MH370 searchers lose sonar unit after it snags a volcano, rips cable

Staff Report

The hunt for missing Malaysia Airlines Flight 370 encountered a major problem Monday when an underwater sonar module struck a subsea volcano and was severed from the ship towing it.

The cable snapped when the so-called towfish collided with a mud volcano which rises 2,200 meters from the sea floor, the Australian government’s Joint Agency Coordination Centre said in a statement.

“The towfish and 4,500 meters of cable became separated from the vessel and are now lying on the sea floor,” it said.

“There were no injuries to crew and it is believed it will be possible to recover the towfish at a later date.”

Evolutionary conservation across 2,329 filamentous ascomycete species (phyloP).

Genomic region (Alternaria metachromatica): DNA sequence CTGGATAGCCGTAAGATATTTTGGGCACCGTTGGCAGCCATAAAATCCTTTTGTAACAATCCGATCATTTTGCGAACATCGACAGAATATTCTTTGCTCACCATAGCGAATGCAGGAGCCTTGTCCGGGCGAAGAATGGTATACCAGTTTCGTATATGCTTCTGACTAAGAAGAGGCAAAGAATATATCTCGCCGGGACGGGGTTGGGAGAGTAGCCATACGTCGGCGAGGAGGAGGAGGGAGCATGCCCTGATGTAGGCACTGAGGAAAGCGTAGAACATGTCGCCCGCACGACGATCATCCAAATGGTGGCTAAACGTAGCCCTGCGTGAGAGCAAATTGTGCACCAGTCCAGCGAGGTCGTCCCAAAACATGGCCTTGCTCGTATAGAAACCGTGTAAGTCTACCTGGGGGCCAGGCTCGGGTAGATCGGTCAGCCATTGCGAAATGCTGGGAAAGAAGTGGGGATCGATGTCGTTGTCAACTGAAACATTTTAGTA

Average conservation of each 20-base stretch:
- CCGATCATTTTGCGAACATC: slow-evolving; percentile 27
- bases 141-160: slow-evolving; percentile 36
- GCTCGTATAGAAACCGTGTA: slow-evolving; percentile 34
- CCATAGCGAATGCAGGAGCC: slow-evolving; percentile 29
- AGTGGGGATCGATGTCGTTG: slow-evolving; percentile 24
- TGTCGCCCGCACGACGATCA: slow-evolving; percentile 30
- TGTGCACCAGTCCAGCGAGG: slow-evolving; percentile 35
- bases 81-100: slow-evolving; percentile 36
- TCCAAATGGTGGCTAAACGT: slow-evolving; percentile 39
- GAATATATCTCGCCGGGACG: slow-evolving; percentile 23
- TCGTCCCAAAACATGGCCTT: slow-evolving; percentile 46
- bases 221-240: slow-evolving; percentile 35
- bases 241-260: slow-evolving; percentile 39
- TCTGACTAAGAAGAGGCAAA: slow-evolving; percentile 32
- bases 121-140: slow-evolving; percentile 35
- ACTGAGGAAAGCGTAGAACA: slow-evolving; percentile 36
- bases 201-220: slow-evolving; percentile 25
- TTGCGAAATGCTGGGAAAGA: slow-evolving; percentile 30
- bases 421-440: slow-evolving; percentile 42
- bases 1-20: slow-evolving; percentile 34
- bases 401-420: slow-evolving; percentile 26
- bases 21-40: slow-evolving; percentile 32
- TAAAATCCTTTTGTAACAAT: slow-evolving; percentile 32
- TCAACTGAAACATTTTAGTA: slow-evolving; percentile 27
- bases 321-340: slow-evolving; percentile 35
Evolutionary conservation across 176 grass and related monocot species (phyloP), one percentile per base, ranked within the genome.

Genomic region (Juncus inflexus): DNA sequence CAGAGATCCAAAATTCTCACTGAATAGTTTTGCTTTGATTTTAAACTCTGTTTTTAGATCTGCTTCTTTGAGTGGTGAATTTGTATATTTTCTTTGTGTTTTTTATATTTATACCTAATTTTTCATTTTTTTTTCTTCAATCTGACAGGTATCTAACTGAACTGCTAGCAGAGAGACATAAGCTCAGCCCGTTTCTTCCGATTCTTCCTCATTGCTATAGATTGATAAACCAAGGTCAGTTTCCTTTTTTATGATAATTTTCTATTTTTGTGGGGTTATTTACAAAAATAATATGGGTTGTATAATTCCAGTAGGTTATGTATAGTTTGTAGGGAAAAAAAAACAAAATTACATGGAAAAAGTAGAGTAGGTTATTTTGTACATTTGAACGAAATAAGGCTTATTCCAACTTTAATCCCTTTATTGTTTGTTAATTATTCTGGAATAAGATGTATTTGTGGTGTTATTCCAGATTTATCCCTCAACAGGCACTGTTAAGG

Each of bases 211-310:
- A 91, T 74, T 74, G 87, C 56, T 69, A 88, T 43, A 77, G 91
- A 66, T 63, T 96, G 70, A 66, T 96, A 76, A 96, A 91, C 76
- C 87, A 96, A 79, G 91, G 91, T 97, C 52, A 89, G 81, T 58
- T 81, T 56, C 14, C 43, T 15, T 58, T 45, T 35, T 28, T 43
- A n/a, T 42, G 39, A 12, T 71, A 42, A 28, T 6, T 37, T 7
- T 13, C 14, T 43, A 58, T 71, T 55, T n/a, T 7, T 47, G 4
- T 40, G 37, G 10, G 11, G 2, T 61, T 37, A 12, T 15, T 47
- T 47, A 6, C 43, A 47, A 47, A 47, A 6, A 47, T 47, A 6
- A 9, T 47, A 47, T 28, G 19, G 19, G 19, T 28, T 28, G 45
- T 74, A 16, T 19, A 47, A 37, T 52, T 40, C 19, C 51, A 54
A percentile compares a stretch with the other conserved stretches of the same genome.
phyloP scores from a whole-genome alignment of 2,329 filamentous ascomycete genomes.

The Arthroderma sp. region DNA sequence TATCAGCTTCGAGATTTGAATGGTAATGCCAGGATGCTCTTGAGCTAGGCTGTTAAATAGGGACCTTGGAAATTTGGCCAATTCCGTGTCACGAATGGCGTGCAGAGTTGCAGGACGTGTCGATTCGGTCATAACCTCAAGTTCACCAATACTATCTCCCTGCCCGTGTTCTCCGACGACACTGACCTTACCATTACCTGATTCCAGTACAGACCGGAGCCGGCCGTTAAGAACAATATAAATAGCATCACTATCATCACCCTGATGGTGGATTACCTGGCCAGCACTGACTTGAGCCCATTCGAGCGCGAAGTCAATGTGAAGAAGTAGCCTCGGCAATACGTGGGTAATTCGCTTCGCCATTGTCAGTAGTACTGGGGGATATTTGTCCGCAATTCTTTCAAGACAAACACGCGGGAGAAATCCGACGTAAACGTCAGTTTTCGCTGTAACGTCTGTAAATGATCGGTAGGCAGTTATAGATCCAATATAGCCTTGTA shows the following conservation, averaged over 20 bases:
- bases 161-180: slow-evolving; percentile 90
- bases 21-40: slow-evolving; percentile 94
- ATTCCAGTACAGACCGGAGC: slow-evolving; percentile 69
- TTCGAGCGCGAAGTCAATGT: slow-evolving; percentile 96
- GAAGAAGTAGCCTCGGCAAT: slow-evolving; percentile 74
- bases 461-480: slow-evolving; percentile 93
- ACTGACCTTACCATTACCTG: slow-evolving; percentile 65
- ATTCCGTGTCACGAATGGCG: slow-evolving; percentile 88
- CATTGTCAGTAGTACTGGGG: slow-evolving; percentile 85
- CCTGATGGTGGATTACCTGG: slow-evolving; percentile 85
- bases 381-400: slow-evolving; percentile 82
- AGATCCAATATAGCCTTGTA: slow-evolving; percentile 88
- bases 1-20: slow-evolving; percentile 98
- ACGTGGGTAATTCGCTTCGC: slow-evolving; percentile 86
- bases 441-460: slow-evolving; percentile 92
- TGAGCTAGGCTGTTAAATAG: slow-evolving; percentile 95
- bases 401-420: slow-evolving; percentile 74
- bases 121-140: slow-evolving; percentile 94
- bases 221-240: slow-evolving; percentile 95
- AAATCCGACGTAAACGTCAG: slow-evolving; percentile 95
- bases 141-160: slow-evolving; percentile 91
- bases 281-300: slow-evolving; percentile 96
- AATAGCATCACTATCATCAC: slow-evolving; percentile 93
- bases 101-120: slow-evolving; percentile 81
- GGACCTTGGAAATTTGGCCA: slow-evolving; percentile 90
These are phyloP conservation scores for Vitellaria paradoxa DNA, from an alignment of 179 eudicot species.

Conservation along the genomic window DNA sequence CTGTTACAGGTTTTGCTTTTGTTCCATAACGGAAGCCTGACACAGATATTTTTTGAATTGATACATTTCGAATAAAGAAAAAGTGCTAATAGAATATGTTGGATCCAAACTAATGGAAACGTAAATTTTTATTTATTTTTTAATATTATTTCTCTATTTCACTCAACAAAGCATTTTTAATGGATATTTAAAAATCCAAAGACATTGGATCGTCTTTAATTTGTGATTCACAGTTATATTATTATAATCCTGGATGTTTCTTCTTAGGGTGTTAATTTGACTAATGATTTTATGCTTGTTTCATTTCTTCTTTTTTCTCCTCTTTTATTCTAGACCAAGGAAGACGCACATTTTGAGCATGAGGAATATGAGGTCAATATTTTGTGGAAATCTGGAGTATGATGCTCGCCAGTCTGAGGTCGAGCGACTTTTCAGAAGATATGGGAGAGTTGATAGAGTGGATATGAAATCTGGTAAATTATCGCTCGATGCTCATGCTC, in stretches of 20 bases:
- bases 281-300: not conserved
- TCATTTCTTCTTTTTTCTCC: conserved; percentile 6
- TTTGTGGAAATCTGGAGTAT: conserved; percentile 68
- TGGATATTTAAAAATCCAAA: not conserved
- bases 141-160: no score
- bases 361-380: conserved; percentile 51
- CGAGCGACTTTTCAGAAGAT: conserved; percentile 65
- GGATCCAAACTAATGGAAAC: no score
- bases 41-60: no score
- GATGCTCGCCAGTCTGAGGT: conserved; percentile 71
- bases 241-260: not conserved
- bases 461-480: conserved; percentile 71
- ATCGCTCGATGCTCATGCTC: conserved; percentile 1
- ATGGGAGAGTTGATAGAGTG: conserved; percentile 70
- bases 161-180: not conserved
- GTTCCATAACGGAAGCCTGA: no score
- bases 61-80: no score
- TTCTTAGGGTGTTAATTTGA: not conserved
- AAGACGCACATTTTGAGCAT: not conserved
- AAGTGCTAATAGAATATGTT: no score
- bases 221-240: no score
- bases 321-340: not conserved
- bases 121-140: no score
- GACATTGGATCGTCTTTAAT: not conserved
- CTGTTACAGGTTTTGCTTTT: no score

The agency said the ship Fugro Discovery, one of several mapping the deep ocean where the wreckage of MH370 is thought to lie, is now returning to the Australian port of Freemantle, where a replacement cable will be fitted.

The Australian government is coordinating the search for the missing plane in an effort supported by China and Malaysia. A range of private-sector companies are also involved, ranging from avionics specialists to the operators of satellite links.

To date, the search has identified no remains of the plane.

It has, however, found and photographed two unidentified shipwrecks at extreme depths, one in May last year and the second on Jan. 13.

  • Jamie Bakeridge

    Given that we couldn’t even see the volcano in the way, it does somewhat suggest we are unlikely to spot a plane…!